Wednesday, 27 July 2011
Girlfriend in a Coma - Douglas Coupland
"Because if it's not Love
Then it's the bomb, the bomb, the bomb,
the bomb, the bomb, the bomb, the bomb
That will bring us together
Nature is a language - can't you read ?
Nature is a language - can't you read ?
So, ask me, ask me, ask me,
Ask me, ask me, ask me"
The Smiths - Ask
This is an odd book. Firstly, it's got the oddly distancing use of Smiths' lyrics in sentences to no obvious effect. Coupland has said that this was "a little salute to those points in my life when I was melting down to soundtracks provided by British gloom rockers." It seems little more than a gimmick, although it does act as a metafictional brake on the potential gaucherie of some episodes. (and it's fun, in a trainspottery kind of way).
Saturday, 23 July 2011
Dubliners - James Joyce
In an newly persuasive argument against optical character recognition software here is a twenty five year old college essay on Joyce's Dubliners, a book so good it will even survive reading this.
Dubliners is a book with a moral purpose. Joyce described it as 'a chapter in the moral history of my country'. He saw himself as 'Stephen Hero', subversively fighting the paralysis endemic in his mother city.
However, he presents his moral guidance differently in Dubliners than in Stephen Hero or Portrait of the Artist . . . Rather than having a central character fight an epic battle with the paralysis surrounding
him, he shows pictures of the paralysed, and the aura which envelopes them. Of the three weapons of Daedalus, 'silence, exile and cunning', it is silence that is most telling in Dubliners. The characters are silent in the face of epiphany, silent in their failure to change. Joyce's own apparent silence also permeates the book, he doesn't appear to guide you, but in such a closely structured and controlled atmosphere, didactic comment is completely unnecessary.
Thursday, 21 July 2011
The Virgin Suicides is a mosaic of seventies cultural references, from movies to music to the spread of Dutch Elm disease, the World Wildlife Fund and sexual experimentation in suburbia... in this detritus one thing remains standing, either the legs of a giant statue or the last two Elm trees, stripped of their bark. A plaque beneath them reads "I am Donny Osmonde, King of Kings, look on my works, ye mighty, and my hair."
(with abject apologies to Percy Shelley)
On the surface this is the story of five sisters who kill themselves. We know this right from the start. But under the surface this is many things; an elegy for lost youth, an exploration of sexual fantasies, a gloss on seventies culture, a lament for meaning, a conjuration...
It is also the story of the narrators, a bunch of neighbourhood boys who have watched, fascinated, as the Lisbon girls grew up across the road from their tree house, from which they would watch them. They are now middle aged men and are still fascinated by the girls and their untimely deaths. The voice has been compared to that of a Greek chorus but it seems to me to be more that of a single person hiding behind the plural, and one who is not entirely reliable.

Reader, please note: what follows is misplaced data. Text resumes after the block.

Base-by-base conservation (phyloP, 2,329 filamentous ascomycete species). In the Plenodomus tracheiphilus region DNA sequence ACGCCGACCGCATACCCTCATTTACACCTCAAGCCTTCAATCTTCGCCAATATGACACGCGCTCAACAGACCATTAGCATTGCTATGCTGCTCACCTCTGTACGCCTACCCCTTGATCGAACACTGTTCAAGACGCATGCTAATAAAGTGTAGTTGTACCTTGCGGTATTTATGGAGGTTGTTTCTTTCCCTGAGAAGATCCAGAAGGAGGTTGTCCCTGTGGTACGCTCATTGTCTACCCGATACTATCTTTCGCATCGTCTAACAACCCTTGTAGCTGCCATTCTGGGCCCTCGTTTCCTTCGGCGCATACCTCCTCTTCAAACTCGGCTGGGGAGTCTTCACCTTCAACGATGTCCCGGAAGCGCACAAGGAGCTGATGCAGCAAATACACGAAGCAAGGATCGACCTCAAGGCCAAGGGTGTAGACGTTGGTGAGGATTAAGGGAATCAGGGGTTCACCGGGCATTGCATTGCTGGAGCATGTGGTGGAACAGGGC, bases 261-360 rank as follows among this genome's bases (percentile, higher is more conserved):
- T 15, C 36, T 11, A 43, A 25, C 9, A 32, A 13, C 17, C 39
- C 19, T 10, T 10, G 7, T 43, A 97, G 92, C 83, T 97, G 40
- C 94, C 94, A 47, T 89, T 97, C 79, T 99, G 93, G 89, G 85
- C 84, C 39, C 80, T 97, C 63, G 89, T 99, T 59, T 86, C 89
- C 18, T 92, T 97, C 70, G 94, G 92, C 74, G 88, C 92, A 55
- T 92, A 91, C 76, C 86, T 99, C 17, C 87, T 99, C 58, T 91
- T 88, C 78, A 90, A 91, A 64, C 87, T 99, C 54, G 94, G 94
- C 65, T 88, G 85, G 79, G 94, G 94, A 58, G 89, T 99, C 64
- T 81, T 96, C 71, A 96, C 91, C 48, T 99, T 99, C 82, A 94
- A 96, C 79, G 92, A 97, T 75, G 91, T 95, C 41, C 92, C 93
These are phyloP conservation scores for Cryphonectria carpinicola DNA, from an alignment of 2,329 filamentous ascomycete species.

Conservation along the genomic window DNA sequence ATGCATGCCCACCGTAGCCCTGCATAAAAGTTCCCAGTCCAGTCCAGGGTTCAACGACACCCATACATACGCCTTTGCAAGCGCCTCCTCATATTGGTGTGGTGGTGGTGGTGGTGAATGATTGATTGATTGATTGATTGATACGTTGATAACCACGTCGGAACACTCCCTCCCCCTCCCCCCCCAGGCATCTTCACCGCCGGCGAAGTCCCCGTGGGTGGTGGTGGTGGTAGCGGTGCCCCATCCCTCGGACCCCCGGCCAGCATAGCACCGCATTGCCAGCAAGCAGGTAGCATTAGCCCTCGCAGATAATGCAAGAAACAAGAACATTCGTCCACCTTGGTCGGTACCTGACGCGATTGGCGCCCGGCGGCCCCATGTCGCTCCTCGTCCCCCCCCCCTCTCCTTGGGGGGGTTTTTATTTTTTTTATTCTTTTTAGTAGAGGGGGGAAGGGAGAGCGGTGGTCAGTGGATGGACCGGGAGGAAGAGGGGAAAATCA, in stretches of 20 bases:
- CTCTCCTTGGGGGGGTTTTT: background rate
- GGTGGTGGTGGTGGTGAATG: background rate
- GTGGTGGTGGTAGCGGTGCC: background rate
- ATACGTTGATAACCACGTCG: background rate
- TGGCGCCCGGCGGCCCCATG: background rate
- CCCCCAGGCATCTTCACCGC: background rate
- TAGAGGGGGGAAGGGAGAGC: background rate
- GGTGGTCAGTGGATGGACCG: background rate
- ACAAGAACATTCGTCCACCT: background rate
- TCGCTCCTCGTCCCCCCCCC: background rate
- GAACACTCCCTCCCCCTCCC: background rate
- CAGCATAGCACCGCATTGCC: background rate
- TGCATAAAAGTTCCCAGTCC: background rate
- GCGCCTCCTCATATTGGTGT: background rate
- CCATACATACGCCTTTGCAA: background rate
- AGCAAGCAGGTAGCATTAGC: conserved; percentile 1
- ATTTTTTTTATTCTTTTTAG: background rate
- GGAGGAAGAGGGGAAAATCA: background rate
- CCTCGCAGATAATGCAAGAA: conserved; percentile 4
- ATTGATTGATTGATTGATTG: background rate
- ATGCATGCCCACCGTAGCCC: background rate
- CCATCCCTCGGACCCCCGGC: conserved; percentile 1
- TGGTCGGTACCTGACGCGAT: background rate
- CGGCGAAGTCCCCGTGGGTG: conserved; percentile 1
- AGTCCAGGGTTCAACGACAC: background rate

Monday, 18 July 2011
(Winner: National Book Award, 1999)
This is a story of army doctor Lin Kong who, having married the woman his parents chose, Shuyu, leaves her to care for his parents while he works in the city. Even when his parents die he feels too embarrassed to bring her to the city because she is uneducated, older and her feet are bound.
In the hospital he works at he falls for Manna Wu, a younger nurse. He cannot get a divorce and so they must wait, and wait, for eighteen years.
There is a startling blankness at the heart of this book. The tone is similar to a folk tale where the most outrageous events are treated as if they were totally normal. And so they were, as far as I can tell.
The insight into China at the height of the cultural revolution is one reason to read this book. It is a vision of a bureaucracy of Kafkaesque proportions.
Friday, 8 July 2011
"Is there no balm in Gilead?"
Three books in and Marilynne Robinson' is clearly creating a body of work which can be compared with any other. I read this and Home back to front (Home is a sequel to Gilead, written from a different perspective) but found that one still deepened the other to an extraordinary degree. I could quite happily spend a lifetime looking at the town of Gilead if each perspective were as beautifully realised as it is in these two extraordinary books. The variations of the story between perspectives have set me to imagining other perspectives and narratives hidden within what we have been given. It seems as blind and fathomless as life itself.
Monday, 4 July 2011
Fight Club - Chuck Palahniuk
For some reason I am finding it very hard to settle down to writing my response top Fight Club. Maybe because I am totally uncertain as to my response. Maybe because I didn't have my trusty pen to hand to jot down the quotes that struck me as I read. Looking through these often clarifies my thinking.
Anyway, rather than let it fester undone any longer I am going to tackle it TODAY. (4/7/11)
The first thing that struck me about Fight Club was that the narrator (or author) was pretty unreliable.